Christmas with a bang

Amanda Edward
20 December 2013

Above: Image ©istockphoto.com/mightyisland

As the Christmas season approaches, stores fill their shelves with various holiday items, including Christmas crackers that are lined up in boxes, looking like empty toilet paper rolls wrapped in shiny foil. A tradition in many homes, these crackers contain prizes such as chocolates, paper hats, jokes, or small toys. They also make a loud bang when pulled apart at their ends, which you can think of as a little holiday gift from chemistry to you.

Did you know? Silver fulminate is so volatile that it can even detonate under water!

Originally produced in 1847, Christmas crackers were named “Cosaques” by their inventor, the English confectioner Tom Smith. He was inspired by the bonbons—specifically, sugared almonds wrapped in tissue paper—he had seen on a trip to France. He thought the candies would be even more attractive to buyers if he hid love messages in the packaging. But he still felt that an extra something special was needed to really boost sales.

Smith’s eureka moment came while staring at a crackling log in the fireplace. He modified the packaging so it would make a bang when pulled apart, transforming the familiar bonbon into the iconic Christmas cracker. Even today, the cracker’s basic design remains unchanged.

The secret behind the bang is literally inside every cracker. Each one is lined with a strip of paper treated with an explosive and shock-sensitive substance known as silver fulminate, or AgCNO. This substance is particularly unstable because of how the four atoms in each of its molecules—one each of silver, carbon, nitrogen, and oxygen—are arranged. Specifically, the unusual arrangement of the molecule’s electrons causes it to react very easily. In fact, silver fulminate is so sensitive that even the small amount of friction created by two people pulling on either end of a Christmas cracker causes it to immediately and violently break apart.

Did you know? The small fireworks that make a popping noise when thrown to the ground are filled with minute amounts of silver fulminate. The explosion is so small that although it produces a dramatic noise, the package containing the silver fulminate actually stays intact!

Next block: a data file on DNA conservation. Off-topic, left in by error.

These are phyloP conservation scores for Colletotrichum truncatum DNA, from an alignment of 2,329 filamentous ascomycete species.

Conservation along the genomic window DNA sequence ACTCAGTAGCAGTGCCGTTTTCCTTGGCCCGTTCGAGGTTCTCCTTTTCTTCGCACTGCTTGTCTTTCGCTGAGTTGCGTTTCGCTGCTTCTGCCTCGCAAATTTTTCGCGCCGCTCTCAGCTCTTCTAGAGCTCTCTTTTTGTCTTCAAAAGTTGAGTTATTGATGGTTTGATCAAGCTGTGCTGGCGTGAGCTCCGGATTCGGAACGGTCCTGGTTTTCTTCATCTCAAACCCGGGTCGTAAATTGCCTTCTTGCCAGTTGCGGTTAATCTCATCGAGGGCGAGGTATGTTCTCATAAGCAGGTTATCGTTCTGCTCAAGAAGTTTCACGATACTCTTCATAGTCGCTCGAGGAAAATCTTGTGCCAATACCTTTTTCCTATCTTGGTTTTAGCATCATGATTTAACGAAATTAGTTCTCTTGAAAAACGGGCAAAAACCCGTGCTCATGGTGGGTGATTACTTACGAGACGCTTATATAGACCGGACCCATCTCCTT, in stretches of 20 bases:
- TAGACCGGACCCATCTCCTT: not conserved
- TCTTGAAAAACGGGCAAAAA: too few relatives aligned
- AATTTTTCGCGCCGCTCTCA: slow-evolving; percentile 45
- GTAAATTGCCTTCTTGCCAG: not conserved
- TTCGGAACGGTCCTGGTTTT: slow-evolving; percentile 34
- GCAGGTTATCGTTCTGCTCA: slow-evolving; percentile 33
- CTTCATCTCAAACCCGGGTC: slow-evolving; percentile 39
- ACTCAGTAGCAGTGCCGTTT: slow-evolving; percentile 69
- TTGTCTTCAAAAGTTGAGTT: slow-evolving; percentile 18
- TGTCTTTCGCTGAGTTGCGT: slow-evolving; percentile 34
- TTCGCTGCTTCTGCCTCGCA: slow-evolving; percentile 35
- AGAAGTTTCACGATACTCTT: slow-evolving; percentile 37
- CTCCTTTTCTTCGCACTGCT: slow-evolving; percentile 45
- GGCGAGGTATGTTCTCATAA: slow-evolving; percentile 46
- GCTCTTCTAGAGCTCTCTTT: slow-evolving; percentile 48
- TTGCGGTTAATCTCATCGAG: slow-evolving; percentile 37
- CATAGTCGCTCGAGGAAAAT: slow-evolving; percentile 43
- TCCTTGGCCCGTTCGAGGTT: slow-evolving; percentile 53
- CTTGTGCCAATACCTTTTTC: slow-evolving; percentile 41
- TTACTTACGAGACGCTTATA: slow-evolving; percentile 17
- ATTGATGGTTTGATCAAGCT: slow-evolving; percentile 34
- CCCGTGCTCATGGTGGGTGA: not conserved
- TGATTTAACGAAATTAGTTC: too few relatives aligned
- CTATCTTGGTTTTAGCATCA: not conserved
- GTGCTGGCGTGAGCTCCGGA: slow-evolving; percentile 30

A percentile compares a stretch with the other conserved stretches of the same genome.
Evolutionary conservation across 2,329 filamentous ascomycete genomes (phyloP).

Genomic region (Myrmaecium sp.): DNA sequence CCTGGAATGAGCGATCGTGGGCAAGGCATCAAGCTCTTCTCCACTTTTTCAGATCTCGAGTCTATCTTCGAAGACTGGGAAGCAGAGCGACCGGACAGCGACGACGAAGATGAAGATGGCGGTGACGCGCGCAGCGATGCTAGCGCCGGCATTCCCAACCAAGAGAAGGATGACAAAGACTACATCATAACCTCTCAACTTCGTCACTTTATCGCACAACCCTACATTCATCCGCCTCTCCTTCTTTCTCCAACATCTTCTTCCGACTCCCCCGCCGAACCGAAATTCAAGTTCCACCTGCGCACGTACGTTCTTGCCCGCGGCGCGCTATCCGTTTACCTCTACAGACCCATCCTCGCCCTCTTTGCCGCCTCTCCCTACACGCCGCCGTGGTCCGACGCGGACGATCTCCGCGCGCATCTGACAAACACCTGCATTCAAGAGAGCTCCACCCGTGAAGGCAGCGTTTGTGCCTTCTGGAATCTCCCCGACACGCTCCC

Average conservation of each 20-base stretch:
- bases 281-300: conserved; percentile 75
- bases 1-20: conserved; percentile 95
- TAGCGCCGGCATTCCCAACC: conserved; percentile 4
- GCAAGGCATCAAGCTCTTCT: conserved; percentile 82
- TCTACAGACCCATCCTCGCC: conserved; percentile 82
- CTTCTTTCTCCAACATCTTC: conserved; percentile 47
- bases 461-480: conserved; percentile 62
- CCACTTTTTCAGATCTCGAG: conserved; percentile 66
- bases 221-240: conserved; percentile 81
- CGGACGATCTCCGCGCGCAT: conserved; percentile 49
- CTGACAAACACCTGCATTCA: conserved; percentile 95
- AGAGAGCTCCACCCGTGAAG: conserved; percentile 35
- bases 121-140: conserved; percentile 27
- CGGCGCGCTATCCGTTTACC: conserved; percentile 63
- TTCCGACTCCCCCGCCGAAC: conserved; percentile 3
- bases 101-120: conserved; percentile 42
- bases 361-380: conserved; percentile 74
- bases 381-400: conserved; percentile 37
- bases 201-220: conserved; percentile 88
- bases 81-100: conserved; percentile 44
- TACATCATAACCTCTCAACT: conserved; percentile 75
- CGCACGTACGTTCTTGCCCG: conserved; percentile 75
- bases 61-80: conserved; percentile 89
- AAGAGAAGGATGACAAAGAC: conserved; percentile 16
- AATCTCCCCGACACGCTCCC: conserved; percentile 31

In some crackers, the explosion is caused by friction between the treated strip and the cracker roll itself. In others, there are two strips: one is coated with silver fulminate and the other has a sandpaper-like consistency to increase friction. In either case, idea remains the same: friction causes a tiny detonation that provides a festive bang.

Rest assured that the products of the explosion are largely harmless: very small amounts of silver metal, carbon monoxide, and nitrogen gas. The silver from a Christmas cracker won’t ever make you rich and the carbon monoxide won’t activate your home’s detector because only minute amounts of silver fulminate are used.

In fact, silver fulminate is so explosive that only small amounts can be synthesized (created in a lab) at any given time. Typically, each synthesis will yield less than a few milligrams of the substance. In larger amounts, silver fulminate can be detonated by its own weight or even by the static in the surrounding air. Thankfully, the amounts needed to produce Christmas cheer present no real danger to you or your loved ones.

Silver cyanate is made up of the same atoms as silver fulminate. However, the atoms are arranged very differently. As a result, silver cyanate is much less temperamental and would never produce a satisfying bang at Christmastime. It’s like having four different coloured pieces of Lego: depending on how these pieces are arranged, the result can be very different.

In fact, it the discovery of silver fulminate helped chemists develop the concept of isomerism. Silver fulminate and silver cyanate are structural isomers of one another. That means they are both are made of exactly the same number and types of atoms, but the atoms are arranged differently.

The next time you pull on the end of a Christmas cracker, be sure to share the tale of silver fulminate. Your fellow revellers will be excited to learn that silver, carbon monoxide, and nitrogen gas are among the tiny gifts they just released from their crackers. You may also wish to tell the tale of isomerism to further impress your guests while creating a bang!

References:

General information

Scholarly publications

  • Jackson D, Dicks A. 2012. The Five Senses of Christmas Chemistry. The Journal of Chemical Education. 89:1267-1273.
  • Kurzer F. 2000. Fulminic Acid in the History of Organic Chemistry. The Journal of Chemical Education. 85:1201-1203.

Amanda Edward

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